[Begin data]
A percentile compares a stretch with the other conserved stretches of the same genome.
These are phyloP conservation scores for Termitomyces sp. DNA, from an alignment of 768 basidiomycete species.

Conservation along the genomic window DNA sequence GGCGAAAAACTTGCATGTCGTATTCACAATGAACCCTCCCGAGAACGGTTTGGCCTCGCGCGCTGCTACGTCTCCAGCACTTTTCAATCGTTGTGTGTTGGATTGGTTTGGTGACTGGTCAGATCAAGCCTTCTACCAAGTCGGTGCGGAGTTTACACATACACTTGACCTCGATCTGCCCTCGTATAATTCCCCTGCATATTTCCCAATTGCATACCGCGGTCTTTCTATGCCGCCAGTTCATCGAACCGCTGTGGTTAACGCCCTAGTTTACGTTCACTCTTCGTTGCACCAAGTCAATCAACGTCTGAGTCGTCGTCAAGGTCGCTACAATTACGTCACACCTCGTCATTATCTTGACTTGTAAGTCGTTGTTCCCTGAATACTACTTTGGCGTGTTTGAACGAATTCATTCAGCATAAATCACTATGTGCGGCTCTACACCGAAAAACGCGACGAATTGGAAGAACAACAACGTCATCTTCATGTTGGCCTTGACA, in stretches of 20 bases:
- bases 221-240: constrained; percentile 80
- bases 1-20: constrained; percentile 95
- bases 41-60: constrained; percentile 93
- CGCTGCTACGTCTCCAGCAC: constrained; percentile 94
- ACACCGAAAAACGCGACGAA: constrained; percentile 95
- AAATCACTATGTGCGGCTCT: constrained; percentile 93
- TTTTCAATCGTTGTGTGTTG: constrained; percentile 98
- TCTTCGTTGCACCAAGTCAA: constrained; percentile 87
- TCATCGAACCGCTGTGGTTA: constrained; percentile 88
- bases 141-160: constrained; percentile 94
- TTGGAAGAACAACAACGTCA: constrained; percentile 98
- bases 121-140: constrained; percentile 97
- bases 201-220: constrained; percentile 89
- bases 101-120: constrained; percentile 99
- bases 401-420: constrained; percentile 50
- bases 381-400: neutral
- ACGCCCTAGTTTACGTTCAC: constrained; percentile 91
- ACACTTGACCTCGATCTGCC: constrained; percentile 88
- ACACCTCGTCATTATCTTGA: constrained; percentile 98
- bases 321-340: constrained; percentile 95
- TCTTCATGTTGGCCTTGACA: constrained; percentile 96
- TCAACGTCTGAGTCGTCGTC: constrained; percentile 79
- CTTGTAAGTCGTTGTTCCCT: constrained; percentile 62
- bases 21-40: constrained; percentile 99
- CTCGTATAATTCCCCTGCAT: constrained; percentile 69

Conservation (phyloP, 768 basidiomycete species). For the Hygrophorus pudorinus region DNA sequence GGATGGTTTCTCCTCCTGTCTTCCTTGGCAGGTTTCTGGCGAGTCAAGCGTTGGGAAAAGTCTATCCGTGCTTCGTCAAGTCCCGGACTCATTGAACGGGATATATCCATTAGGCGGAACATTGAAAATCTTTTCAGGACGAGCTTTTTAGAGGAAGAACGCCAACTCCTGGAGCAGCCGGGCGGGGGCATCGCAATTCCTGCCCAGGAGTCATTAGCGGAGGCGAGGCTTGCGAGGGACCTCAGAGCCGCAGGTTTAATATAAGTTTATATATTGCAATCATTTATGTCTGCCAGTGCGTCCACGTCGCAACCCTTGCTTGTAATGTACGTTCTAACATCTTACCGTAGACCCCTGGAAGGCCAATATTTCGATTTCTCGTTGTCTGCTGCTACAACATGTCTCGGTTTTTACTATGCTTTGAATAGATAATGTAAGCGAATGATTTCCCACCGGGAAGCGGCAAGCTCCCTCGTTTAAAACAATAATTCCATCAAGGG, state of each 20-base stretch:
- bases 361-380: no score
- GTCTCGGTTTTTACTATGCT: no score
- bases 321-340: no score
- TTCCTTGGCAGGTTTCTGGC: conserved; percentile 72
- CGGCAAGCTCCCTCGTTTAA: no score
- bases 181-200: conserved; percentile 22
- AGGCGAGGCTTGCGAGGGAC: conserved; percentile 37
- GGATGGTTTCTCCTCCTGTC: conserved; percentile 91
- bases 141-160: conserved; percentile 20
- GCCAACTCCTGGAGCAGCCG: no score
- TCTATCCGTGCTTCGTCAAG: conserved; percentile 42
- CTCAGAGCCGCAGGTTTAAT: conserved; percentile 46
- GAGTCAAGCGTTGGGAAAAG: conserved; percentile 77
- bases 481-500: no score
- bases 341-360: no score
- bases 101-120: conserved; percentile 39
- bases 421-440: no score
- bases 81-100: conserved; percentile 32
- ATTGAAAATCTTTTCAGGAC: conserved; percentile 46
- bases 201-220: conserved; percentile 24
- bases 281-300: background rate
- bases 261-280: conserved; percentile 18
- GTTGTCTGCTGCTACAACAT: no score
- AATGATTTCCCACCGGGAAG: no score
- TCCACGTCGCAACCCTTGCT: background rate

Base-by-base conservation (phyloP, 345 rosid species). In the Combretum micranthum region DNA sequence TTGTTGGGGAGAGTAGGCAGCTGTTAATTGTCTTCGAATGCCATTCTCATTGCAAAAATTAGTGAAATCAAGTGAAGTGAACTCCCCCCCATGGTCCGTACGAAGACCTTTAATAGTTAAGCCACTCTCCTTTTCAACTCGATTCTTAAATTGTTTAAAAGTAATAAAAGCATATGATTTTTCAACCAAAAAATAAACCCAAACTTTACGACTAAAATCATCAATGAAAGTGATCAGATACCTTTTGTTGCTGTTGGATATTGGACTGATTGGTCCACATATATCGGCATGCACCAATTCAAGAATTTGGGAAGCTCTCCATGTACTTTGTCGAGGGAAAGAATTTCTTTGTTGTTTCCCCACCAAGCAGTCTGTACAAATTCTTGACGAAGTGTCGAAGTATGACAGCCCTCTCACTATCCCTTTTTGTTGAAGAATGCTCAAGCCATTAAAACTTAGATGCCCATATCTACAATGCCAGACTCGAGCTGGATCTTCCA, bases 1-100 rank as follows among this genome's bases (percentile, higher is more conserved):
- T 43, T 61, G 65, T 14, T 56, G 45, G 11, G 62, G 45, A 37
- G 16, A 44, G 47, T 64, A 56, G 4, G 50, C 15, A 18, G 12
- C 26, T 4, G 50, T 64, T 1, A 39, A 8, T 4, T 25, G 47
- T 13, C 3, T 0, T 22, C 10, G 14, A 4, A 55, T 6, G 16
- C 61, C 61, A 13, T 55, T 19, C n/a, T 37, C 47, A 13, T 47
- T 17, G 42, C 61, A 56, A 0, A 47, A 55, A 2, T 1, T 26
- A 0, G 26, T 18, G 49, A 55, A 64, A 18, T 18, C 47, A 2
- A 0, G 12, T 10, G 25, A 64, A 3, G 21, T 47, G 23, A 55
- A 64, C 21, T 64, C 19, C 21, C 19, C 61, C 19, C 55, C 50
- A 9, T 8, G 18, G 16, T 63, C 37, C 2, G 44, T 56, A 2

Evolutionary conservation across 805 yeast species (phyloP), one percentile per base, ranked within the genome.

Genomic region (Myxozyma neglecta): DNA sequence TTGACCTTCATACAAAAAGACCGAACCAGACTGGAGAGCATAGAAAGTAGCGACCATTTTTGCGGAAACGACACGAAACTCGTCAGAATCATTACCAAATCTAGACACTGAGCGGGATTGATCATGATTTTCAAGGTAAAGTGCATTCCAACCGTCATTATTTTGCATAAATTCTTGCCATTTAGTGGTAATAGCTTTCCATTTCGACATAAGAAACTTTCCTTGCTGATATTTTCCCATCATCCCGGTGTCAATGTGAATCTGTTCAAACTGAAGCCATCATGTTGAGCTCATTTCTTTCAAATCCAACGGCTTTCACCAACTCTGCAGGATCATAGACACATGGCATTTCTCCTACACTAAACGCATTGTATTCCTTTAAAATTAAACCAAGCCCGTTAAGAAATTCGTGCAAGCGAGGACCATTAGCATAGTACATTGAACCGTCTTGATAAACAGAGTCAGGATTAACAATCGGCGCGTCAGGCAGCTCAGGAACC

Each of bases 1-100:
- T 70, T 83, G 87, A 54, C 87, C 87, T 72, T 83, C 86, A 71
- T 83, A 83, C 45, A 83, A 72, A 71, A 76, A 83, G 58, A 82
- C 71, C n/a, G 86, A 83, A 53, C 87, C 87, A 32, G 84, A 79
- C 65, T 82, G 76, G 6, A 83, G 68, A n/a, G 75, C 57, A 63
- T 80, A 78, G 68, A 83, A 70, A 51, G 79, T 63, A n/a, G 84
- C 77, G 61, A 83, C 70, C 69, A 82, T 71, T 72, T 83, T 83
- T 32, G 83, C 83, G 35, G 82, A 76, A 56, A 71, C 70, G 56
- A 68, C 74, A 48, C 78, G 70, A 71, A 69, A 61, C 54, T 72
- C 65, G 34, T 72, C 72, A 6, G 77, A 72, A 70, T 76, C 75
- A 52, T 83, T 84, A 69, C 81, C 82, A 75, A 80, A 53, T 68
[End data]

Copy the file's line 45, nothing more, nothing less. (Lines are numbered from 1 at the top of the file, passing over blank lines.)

- bases 101-120: conserved; percentile 39